A nectar-sweet peach; crisp, emerald green lettuce; an avocado with flesh so soft and blemish-free it’s as if it were on Accutane—perfect produce is one of life’s purest, simplest delights. I never thought I’d be one of those adults who said things like “fruit is nature’s candy,” but wow, how a succulent grape can change a man. Sadly, pristine fruits and vegetables are about as ephemeral as they are wonderful, passing through the veil between the realm of the ripe to the rotten at a moment’s notice.
Celery goes limp, herbs turn into slime, potatoes and avocados oxidize. Unfortunately, all of this spoilage adds up: Americans at home throw out 27 million tons of food each year, equaling around $144 billion of waste. Obviously, no single person or tool will change this, but at Epi we’re always looking for ways to reduce waste in the kitchen.
Zwilling, a company you might know for its knives, recently released a new storage system called the Fresh & Save, which consists of a handheld vacuum sealer and specially designed lids and bags formulated to extend the shelf life of fresh produce, leftovers, and other spoilable comestibles. I was interested to see if this home vacuum storage system could really hold up to the claim that it could keep food fresh for five times longer than other non-vacuum options.
I used the Zwilling Fresh & Save system for a few months; here’s what I found.
Vacuum preservation works because of science
This wasn’t a test to see if vacuum sealed food lasts longer, because we already know that it does. By removing the air from a sealed container, you are removing one of the primary causes of food spoilage: oxygen. Exposure to oxygen causes oils to go rancid, turns fruits like apples and avocados brown, and is necessary for aerobic bacteria to thrive. Vacuum sealing prevents any oxygen from touching the food, and as a result, produce, nuts, and leftovers will stay fresh longer when they’re sealed off from air. (Please note that vacuum-sealing some food isn’t safe; read here for a list of what not to vacuum seal.)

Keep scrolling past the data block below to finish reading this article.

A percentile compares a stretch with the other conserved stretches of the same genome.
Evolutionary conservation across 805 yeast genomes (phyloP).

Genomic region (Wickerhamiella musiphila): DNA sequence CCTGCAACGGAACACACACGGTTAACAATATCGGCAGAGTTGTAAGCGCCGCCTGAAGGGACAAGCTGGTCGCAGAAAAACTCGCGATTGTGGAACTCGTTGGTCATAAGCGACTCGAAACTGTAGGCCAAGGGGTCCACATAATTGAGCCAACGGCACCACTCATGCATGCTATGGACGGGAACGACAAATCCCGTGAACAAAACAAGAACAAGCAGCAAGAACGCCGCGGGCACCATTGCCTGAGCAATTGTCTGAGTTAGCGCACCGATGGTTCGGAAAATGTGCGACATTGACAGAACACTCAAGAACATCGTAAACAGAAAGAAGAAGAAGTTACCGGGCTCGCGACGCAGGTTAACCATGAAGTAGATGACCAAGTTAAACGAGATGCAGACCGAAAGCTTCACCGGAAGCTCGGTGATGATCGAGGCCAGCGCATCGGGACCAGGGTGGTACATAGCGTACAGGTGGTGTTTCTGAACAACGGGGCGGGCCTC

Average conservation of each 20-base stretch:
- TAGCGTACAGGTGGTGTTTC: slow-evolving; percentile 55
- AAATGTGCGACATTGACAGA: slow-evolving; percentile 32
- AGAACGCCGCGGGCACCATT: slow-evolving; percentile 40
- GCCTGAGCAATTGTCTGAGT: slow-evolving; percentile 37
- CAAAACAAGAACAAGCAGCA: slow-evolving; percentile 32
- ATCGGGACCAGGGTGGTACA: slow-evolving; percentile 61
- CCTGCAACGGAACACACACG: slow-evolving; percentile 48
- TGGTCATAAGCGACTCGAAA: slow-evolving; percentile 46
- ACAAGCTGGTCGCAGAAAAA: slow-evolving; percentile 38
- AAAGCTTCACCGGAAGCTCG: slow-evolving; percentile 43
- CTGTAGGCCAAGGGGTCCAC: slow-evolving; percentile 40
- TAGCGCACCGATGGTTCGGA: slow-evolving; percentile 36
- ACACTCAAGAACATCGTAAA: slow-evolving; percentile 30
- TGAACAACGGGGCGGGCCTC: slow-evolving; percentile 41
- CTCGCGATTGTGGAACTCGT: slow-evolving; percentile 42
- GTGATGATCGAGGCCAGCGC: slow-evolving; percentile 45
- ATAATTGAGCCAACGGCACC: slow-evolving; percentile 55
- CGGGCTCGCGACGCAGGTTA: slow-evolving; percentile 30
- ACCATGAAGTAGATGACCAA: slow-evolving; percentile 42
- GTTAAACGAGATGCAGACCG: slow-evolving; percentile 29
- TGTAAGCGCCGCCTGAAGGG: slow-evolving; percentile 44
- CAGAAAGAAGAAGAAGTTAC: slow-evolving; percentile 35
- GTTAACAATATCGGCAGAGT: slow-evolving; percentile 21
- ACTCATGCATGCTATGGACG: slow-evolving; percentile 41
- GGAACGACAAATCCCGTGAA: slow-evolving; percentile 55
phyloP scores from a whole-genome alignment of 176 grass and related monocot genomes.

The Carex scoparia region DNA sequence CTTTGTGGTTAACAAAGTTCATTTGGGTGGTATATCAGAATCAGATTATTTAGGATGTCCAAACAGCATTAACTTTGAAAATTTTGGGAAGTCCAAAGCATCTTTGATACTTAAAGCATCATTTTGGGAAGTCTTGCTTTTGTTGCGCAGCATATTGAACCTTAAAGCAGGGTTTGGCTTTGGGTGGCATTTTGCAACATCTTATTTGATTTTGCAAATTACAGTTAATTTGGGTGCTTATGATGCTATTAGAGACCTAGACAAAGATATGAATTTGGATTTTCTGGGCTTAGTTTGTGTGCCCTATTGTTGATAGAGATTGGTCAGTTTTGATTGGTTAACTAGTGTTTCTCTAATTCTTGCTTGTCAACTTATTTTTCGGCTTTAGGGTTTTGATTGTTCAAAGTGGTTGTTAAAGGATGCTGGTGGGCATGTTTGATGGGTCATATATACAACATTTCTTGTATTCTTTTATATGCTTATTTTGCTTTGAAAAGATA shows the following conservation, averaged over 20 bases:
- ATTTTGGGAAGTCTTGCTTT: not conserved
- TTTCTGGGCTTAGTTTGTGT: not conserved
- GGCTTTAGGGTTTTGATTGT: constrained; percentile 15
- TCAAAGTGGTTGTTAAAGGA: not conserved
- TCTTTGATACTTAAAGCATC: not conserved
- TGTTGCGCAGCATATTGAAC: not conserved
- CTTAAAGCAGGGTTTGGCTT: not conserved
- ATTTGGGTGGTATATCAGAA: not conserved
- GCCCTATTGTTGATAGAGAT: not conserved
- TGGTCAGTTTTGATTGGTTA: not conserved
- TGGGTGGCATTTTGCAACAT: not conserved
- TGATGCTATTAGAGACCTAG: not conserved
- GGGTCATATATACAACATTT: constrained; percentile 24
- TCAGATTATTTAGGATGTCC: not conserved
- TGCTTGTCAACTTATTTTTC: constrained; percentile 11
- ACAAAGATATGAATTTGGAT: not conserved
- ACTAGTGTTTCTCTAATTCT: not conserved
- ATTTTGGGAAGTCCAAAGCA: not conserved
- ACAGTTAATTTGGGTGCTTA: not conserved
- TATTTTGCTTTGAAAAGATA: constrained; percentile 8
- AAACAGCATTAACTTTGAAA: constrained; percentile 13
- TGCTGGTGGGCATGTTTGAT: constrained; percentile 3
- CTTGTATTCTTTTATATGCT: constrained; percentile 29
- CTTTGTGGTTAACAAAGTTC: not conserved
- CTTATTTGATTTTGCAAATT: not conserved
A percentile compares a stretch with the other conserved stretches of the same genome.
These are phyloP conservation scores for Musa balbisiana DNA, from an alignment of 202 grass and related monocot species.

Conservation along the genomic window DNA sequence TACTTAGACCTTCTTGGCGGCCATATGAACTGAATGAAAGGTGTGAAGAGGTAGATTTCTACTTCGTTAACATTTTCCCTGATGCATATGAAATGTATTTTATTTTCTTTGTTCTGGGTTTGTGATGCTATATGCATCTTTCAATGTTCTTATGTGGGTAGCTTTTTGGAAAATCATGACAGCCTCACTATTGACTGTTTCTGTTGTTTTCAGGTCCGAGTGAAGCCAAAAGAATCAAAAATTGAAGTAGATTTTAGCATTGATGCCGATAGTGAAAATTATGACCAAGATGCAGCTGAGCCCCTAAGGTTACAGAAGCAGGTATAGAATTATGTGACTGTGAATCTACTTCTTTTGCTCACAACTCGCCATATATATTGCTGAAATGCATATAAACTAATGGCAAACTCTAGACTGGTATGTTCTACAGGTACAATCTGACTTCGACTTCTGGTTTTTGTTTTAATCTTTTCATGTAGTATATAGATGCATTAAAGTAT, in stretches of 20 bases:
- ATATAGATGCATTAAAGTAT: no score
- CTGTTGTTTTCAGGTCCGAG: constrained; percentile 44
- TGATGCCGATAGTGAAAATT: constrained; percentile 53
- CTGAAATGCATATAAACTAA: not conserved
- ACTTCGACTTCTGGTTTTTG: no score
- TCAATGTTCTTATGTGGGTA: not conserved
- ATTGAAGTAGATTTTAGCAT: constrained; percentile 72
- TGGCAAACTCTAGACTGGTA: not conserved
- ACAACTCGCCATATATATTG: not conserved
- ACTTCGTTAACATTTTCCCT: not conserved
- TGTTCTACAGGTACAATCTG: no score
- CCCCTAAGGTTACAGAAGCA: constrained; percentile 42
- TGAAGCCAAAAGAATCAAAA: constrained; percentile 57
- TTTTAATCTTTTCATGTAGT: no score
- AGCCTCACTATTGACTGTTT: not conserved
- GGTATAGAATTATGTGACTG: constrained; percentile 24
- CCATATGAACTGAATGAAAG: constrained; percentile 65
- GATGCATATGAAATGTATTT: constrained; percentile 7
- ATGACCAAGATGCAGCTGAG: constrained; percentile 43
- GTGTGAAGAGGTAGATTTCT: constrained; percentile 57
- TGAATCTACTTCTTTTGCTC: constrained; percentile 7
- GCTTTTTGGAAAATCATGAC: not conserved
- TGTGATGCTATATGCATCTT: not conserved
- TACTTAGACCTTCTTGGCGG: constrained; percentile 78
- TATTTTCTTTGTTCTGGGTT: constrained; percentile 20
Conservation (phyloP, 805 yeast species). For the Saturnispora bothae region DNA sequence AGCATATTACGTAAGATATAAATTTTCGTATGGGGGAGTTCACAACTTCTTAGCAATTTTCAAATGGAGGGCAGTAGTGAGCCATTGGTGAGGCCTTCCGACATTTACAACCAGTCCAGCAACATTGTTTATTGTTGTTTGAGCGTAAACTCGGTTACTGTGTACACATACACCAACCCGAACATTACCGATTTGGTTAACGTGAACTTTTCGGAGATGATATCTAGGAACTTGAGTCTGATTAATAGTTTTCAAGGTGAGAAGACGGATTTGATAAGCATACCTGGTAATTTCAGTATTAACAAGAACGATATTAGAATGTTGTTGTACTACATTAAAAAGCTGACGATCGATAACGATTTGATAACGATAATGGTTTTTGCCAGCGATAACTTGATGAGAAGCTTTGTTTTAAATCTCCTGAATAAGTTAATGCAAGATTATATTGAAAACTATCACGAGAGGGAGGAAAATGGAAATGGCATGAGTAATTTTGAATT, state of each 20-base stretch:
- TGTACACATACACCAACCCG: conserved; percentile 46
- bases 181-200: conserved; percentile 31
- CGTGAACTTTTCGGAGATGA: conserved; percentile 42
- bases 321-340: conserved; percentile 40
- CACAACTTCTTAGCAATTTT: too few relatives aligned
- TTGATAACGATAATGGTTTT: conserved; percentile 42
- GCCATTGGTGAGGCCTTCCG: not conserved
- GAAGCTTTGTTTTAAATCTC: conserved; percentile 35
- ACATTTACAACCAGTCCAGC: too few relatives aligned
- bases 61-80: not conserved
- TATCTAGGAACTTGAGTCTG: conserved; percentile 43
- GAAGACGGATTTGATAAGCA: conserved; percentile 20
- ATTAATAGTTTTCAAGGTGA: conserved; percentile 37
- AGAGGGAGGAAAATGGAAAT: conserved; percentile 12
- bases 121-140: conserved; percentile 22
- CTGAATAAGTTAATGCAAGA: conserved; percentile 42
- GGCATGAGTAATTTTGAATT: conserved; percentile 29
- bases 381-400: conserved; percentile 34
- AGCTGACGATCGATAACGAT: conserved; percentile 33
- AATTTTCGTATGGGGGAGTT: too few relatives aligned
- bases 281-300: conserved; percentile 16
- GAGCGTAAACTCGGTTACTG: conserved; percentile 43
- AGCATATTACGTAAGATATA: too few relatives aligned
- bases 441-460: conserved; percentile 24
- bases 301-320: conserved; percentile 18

The real test here was how good the Zwilling Fresh & Save seal really was.
How the Fresh & Save works
There are two different Fresh & Save starter sets: one comes with glass containers and the other hard plastic. Each set includes one medium (900 milliliter) and one large (2 liter) vacuum storage container, two small and two medium reusable plastic vacuum bags, and a rechargeable handheld vacuum sealer. Zwilling also sells additional storage containers and vacuum bags in various sizes
I tested both the lightweight plastic and thick borosilicate glass vacuum storage containers. Both sets are microwave-, freezer-, and dishwasher-safe. Both styles come with a hard plastic lid fitted with a circular rubber plug where you attach the vacuum sealing device and remove the air from the containers.
The BPA-free plastic bags are similar to your standard-issue freezer bag; however, Zwilling intends for people to use them more than once. They are freezer-safe, dishwasher-safe, and heat resistant enough for sous vide applications. Unlike many standard vacuum sealing bags that rely on vacuum sealers that suck air out of the top opening, the Zwilling system is fitted with a circular vacuum port. You must close the bag completely before attaching the sealer to the port and removing the air.
You do the actual sealing with a small white device that has a suction cup on the bottom: Place the sealer on the vacuum port of the bag or hard container and press the button on the pump, at which point it will start to grumble and begin sucking out air, automatically stopping itself when the process is complete. The bottom of the sealer comes with a cap that functions as a charging port when plugged in.